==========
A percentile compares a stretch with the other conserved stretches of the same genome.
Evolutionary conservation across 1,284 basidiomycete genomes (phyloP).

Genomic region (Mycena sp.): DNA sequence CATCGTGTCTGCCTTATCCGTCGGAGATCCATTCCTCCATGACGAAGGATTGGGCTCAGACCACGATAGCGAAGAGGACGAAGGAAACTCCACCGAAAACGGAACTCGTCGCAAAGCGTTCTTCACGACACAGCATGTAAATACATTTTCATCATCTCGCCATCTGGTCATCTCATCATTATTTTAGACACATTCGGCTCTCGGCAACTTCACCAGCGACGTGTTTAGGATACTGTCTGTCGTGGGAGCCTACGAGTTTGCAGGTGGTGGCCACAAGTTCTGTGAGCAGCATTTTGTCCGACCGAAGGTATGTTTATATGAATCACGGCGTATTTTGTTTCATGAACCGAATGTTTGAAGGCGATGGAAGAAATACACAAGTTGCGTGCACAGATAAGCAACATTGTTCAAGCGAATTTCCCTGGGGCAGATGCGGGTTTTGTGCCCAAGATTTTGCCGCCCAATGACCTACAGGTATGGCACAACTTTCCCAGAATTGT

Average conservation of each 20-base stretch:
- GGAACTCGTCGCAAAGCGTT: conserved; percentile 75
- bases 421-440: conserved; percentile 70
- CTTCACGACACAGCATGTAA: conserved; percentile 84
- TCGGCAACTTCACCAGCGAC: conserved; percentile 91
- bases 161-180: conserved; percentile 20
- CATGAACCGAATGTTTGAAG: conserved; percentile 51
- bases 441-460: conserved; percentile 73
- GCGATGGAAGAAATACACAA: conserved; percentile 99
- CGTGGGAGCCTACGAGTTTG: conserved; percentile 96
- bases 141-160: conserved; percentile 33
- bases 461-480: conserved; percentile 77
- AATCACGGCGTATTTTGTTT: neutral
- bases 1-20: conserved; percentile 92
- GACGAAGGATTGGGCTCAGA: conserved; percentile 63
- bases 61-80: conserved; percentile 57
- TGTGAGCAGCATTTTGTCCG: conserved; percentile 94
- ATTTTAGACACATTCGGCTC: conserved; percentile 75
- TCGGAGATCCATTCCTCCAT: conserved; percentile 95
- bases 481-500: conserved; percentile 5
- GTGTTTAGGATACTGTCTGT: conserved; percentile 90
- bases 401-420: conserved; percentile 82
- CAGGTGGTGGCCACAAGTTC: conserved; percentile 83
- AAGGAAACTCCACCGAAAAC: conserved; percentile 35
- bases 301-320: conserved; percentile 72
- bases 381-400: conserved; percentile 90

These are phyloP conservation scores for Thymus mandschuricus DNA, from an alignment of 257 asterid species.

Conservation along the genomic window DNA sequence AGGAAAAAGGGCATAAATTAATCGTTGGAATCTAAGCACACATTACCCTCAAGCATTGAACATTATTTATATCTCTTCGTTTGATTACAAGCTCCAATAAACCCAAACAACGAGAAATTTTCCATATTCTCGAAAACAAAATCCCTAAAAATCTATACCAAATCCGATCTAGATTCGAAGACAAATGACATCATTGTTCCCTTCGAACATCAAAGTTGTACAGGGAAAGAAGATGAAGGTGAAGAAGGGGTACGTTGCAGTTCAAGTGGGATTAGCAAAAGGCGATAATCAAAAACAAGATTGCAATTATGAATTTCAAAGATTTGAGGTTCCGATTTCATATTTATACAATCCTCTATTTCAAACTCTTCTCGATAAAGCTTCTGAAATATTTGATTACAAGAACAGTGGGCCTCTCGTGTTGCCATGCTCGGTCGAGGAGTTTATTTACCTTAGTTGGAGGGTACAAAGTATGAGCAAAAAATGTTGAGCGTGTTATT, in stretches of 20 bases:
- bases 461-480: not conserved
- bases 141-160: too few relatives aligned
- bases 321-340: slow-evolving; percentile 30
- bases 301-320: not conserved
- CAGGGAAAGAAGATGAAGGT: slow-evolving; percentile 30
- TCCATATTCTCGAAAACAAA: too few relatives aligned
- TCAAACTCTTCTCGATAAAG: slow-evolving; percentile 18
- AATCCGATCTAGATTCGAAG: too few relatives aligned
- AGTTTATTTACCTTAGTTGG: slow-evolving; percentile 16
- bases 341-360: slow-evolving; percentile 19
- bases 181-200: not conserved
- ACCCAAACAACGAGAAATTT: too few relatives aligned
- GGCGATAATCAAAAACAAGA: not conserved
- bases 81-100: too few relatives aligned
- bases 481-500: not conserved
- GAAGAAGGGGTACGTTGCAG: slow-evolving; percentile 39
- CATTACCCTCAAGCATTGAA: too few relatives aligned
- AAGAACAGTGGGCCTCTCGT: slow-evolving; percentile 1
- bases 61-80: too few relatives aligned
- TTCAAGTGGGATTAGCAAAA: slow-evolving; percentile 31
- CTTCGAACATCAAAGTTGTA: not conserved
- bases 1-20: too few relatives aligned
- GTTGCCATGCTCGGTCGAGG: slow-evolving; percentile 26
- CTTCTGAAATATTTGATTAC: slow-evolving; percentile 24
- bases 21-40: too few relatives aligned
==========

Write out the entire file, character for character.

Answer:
A percentile compares a stretch with the other conserved stretches of the same genome.
Evolutionary conservation across 1,284 basidiomycete genomes (phyloP).

Genomic region (Mycena sp.): DNA sequence CATCGTGTCTGCCTTATCCGTCGGAGATCCATTCCTCCATGACGAAGGATTGGGCTCAGACCACGATAGCGAAGAGGACGAAGGAAACTCCACCGAAAACGGAACTCGTCGCAAAGCGTTCTTCACGACACAGCATGTAAATACATTTTCATCATCTCGCCATCTGGTCATCTCATCATTATTTTAGACACATTCGGCTCTCGGCAACTTCACCAGCGACGTGTTTAGGATACTGTCTGTCGTGGGAGCCTACGAGTTTGCAGGTGGTGGCCACAAGTTCTGTGAGCAGCATTTTGTCCGACCGAAGGTATGTTTATATGAATCACGGCGTATTTTGTTTCATGAACCGAATGTTTGAAGGCGATGGAAGAAATACACAAGTTGCGTGCACAGATAAGCAACATTGTTCAAGCGAATTTCCCTGGGGCAGATGCGGGTTTTGTGCCCAAGATTTTGCCGCCCAATGACCTACAGGTATGGCACAACTTTCCCAGAATTGT

Average conservation of each 20-base stretch:
- GGAACTCGTCGCAAAGCGTT: conserved; percentile 75
- bases 421-440: conserved; percentile 70
- CTTCACGACACAGCATGTAA: conserved; percentile 84
- TCGGCAACTTCACCAGCGAC: conserved; percentile 91
- bases 161-180: conserved; percentile 20
- CATGAACCGAATGTTTGAAG: conserved; percentile 51
- bases 441-460: conserved; percentile 73
- GCGATGGAAGAAATACACAA: conserved; percentile 99
- CGTGGGAGCCTACGAGTTTG: conserved; percentile 96
- bases 141-160: conserved; percentile 33
- bases 461-480: conserved; percentile 77
- AATCACGGCGTATTTTGTTT: neutral
- bases 1-20: conserved; percentile 92
- GACGAAGGATTGGGCTCAGA: conserved; percentile 63
- bases 61-80: conserved; percentile 57
- TGTGAGCAGCATTTTGTCCG: conserved; percentile 94
- ATTTTAGACACATTCGGCTC: conserved; percentile 75
- TCGGAGATCCATTCCTCCAT: conserved; percentile 95
- bases 481-500: conserved; percentile 5
- GTGTTTAGGATACTGTCTGT: conserved; percentile 90
- bases 401-420: conserved; percentile 82
- CAGGTGGTGGCCACAAGTTC: conserved; percentile 83
- AAGGAAACTCCACCGAAAAC: conserved; percentile 35
- bases 301-320: conserved; percentile 72
- bases 381-400: conserved; percentile 90

These are phyloP conservation scores for Thymus mandschuricus DNA, from an alignment of 257 asterid species.

Conservation along the genomic window DNA sequence AGGAAAAAGGGCATAAATTAATCGTTGGAATCTAAGCACACATTACCCTCAAGCATTGAACATTATTTATATCTCTTCGTTTGATTACAAGCTCCAATAAACCCAAACAACGAGAAATTTTCCATATTCTCGAAAACAAAATCCCTAAAAATCTATACCAAATCCGATCTAGATTCGAAGACAAATGACATCATTGTTCCCTTCGAACATCAAAGTTGTACAGGGAAAGAAGATGAAGGTGAAGAAGGGGTACGTTGCAGTTCAAGTGGGATTAGCAAAAGGCGATAATCAAAAACAAGATTGCAATTATGAATTTCAAAGATTTGAGGTTCCGATTTCATATTTATACAATCCTCTATTTCAAACTCTTCTCGATAAAGCTTCTGAAATATTTGATTACAAGAACAGTGGGCCTCTCGTGTTGCCATGCTCGGTCGAGGAGTTTATTTACCTTAGTTGGAGGGTACAAAGTATGAGCAAAAAATGTTGAGCGTGTTATT, in stretches of 20 bases:
- bases 461-480: not conserved
- bases 141-160: too few relatives aligned
- bases 321-340: slow-evolving; percentile 30
- bases 301-320: not conserved
- CAGGGAAAGAAGATGAAGGT: slow-evolving; percentile 30
- TCCATATTCTCGAAAACAAA: too few relatives aligned
- TCAAACTCTTCTCGATAAAG: slow-evolving; percentile 18
- AATCCGATCTAGATTCGAAG: too few relatives aligned
- AGTTTATTTACCTTAGTTGG: slow-evolving; percentile 16
- bases 341-360: slow-evolving; percentile 19
- bases 181-200: not conserved
- ACCCAAACAACGAGAAATTT: too few relatives aligned
- GGCGATAATCAAAAACAAGA: not conserved
- bases 81-100: too few relatives aligned
- bases 481-500: not conserved
- GAAGAAGGGGTACGTTGCAG: slow-evolving; percentile 39
- CATTACCCTCAAGCATTGAA: too few relatives aligned
- AAGAACAGTGGGCCTCTCGT: slow-evolving; percentile 1
- bases 61-80: too few relatives aligned
- TTCAAGTGGGATTAGCAAAA: slow-evolving; percentile 31
- CTTCGAACATCAAAGTTGTA: not conserved
- bases 1-20: too few relatives aligned
- GTTGCCATGCTCGGTCGAGG: slow-evolving; percentile 26
- CTTCTGAAATATTTGATTAC: slow-evolving; percentile 24
- bases 21-40: too few relatives aligned